activates the trap
when a creature approaches within a certain distance of it. A proximity trigger
differs from a location trigger
in that the creature need not be standing in a particular square. Creatures that are flying can spring a trap
with a proximity trigger
but not one with a location trigger
. Mechanical proximity
triggers are extremely sensitive to the slightest change in the air. This makes them useful only in places such as crypts, where the air is unusually still.
for magic traps
works like an actual eye, springing the trap whenever it "sees" something. A trap with a visual trigger
requires the casting of arcane eye, clairvoyance,
or true seeing
during its construction. Sight range and the Spot
bonus conferred on the trap
depend on the spell
chosen, as shown.
||Line of sight (unlimited range)
||One preselected location
||Line of sight (up to 120 ft.)
A touch trigger
, which springs the trap
when touched, is one of the simplest kinds of trigger
to construct. This trigger
may be physically attached to the part of the mechanism that deals the damage
or it may not. You can make a magic touch trigger
by adding alarm
to the trap
and reducing the area of the effect to cover
only the trigger spot
periodically springs the trap
after a certain duration has passed.
Short of completely rebuilding the trap, there's no way to trigger
it more than once. Spell traps
have no reset
To get the trap
functioning again, you must repair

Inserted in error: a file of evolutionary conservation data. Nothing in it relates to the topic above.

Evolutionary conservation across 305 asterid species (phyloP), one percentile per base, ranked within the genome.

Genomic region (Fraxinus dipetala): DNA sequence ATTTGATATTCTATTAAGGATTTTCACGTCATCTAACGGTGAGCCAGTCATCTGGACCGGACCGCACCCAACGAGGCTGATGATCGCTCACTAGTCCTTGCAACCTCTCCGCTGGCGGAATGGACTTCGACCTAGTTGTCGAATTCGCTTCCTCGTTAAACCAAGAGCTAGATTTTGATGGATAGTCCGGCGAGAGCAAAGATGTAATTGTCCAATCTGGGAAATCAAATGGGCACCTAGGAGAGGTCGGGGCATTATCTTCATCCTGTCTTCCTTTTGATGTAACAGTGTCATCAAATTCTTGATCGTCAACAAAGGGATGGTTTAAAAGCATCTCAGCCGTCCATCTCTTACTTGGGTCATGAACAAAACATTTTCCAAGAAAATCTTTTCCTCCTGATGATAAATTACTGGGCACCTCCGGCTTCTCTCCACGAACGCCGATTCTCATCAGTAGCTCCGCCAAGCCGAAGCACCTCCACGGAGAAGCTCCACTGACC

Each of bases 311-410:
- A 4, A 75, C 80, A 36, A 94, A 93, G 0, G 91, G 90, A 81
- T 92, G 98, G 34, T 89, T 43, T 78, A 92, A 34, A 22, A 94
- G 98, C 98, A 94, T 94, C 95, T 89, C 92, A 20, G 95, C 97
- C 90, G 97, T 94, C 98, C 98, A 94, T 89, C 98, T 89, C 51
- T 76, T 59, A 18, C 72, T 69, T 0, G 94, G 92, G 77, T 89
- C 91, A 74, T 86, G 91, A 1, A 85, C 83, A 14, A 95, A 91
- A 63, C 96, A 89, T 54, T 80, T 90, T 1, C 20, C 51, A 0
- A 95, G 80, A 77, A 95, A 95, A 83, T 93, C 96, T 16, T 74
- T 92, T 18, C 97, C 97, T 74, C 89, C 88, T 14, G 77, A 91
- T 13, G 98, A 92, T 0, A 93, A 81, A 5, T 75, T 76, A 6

Resetting the trap requires someone to move the parts back into place. This is the kind of reset
element most mechanical traps
resets itself, either immediately or after a timed
Repairing and Resetting Mechanical Traps
Repairing a mechanical trap
requires a Craft
(trapmaking) check against a DC equal to the one for building it. The cost for raw materials is one-fifth of the trap's original market price. To calculate how long it takes to fix a trap, use the same calculations you would for building it, but use the cost of the raw materials required for repair
in place of the market price.
Resetting a trap
usually takes only a minute or so. For a trap
with a more difficult reset
method, you should set the time and labor required.
Bypass (Optional Element)
If the builder of a trap wants to be able to move past the trap after it is created or placed, it's a good idea to build in a bypass mechanism -something that temporarily disarms the trap. Bypass elements are typically used only with mechanical traps
; spell traps
usually have built-in allowances for the caster to bypass them.
A hidden lock
combines the features above, requiring a DC 25 Search
check to locate and a DC 30 Open Lock
check to open.
Search and Disable Device DCs
Attack Bonus/Saving Throw DC
These are holes (covered or not) that characters can fall into and take damage
. A pit
needs no attack roll
, but a successful Reflex save (DC set by the builder) avoids it. Other save-dependent mechanical traps
also fall into this category.
in dungeons come in three basic varieties: uncovered, covered, and chasms. Pits
and chasms can be defeated by judicious application of the Climb
skill, the Jump
skill, or various magical means.
serve mainly to discourage intruders from going a certain way, although they cause much grief to characters who stumble into them in the dark, and they can greatly complicate a melee taking place nearby.
are much more dangerous. They can be detected with a DC 20 Search
check, but only if the character is taking the time to carefully examine the area before walking across it. A character who fails to detect a covered pit is still entitled to a DC 20 Reflex save to avoid falling
into it. However, if she was running or moving recklessly at the time, she gets no saving throw
and falls automatically.